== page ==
4. my earliest memories of the Peter White Public Library in Marquette, Michigan, was when at the age of 11 or so i'd completely exhausted the holdings of the children's library, in the basement, and was granted privileges to the upstairs world of grownup books - i've always been thankful to that childrens' librarian (no brillo pads here) who recognized my love of books and said Open Sesame

  5. I can't imagine anyone being a writer without being a reader. In fact, one day I'll post the cartoon that goes along with that sentiment. Nor can I imagine a community without a library. Thanks for all your comments (& memories)!

  6. My hometown used to have a Carnegie Library, a lovely baroque building now sadly demolished. It had wonderful nooks & crannies where you could hide out with a stack of books, and like David, I had an understanding librarian who let me loose in the adult stacks early. My current "local" is closed for renovations, but luckily one almost as close re-opened recently. I'm on the library web-site daily, and it's rare that I'm not waiting for a hold to arrive for pickup. I don't spend all that much time in libraries now, with the wonderful on-line catalogue system available here in Ottawa. Still love them, though, one of the best uses of my tax dollar.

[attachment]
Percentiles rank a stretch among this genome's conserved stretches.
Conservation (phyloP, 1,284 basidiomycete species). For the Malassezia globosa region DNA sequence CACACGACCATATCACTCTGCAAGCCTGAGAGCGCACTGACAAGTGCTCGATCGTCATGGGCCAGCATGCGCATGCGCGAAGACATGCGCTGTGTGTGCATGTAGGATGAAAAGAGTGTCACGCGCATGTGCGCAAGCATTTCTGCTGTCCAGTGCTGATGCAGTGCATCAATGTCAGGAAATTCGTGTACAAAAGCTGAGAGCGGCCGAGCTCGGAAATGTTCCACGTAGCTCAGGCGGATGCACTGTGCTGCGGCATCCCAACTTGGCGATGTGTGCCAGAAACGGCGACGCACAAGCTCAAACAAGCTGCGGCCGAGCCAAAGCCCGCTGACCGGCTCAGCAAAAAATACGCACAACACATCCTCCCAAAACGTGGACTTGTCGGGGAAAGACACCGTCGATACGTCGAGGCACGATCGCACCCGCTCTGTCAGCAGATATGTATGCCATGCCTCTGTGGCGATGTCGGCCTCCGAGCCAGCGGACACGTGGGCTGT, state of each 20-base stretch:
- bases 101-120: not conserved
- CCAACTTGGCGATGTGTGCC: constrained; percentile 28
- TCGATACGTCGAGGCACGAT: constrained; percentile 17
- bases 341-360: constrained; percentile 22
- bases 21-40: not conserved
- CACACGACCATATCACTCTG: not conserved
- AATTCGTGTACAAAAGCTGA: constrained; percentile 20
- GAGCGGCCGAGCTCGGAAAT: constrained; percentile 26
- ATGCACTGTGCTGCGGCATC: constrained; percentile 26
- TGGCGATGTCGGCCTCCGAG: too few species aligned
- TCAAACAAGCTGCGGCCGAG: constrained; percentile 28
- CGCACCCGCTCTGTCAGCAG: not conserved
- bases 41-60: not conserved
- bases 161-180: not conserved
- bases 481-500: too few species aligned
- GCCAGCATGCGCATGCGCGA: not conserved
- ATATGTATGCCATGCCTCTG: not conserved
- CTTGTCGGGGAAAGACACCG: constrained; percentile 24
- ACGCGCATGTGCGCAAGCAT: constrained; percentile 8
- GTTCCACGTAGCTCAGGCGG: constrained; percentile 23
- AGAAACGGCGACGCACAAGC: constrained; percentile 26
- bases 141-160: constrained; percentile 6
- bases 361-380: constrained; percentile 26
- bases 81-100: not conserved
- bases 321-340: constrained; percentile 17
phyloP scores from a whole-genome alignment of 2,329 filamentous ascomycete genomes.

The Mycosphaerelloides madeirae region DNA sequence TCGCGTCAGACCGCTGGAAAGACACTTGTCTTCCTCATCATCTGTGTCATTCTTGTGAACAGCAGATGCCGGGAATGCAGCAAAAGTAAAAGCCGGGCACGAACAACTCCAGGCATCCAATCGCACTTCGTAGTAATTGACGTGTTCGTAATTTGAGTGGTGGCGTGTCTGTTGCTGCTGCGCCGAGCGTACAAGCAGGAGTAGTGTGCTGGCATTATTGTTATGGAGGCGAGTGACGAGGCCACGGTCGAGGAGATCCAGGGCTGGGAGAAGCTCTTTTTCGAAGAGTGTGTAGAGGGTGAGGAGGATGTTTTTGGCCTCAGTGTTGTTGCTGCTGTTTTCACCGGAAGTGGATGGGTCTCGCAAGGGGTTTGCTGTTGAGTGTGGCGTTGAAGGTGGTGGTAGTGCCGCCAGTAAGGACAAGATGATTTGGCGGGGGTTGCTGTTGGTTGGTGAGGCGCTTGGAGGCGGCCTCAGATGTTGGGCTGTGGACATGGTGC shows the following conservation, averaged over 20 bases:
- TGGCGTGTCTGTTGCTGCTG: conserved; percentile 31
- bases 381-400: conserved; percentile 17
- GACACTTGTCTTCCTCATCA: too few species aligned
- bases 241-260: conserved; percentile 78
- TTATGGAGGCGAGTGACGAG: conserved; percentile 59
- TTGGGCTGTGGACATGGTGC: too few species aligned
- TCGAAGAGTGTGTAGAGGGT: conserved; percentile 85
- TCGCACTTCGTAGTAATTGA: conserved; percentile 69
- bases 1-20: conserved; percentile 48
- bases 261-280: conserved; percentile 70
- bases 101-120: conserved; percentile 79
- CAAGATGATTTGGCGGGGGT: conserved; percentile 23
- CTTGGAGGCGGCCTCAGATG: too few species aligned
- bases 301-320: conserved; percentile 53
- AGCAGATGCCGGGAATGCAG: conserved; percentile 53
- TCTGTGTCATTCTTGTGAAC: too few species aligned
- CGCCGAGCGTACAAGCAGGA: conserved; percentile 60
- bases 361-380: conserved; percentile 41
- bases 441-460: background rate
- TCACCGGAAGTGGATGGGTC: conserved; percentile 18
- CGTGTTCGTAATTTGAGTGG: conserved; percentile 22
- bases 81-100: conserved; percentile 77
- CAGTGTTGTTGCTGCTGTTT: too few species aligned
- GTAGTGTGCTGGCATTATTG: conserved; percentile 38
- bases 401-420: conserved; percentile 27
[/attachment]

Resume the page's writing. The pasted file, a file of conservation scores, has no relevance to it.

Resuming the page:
7. alas . . . i'm complicit in not supporting my library by going there for any other reason than to occasionally check out audio CD books for when i travel . . . part of this is that i do 80% minimum of my research on the Internet, part is that when i want a new book by a favorite author, or a book that's gotten wonderful reviews, i just buy it - this is a long-ranging debate i have with a close reader friend who gets almost all her books by lurking on line to "hold" a library book (no, not you erikathegreen)

  8. My best library experience was being in the stacks of the University of New Brunswick library when a donated private collection was about to be shelved but was intact. Many of the books were annotated or had relevant newspaper or magazine articles folded inside. The collection was eclectic and it fascinated me to see the variety of subjects that had interested the person.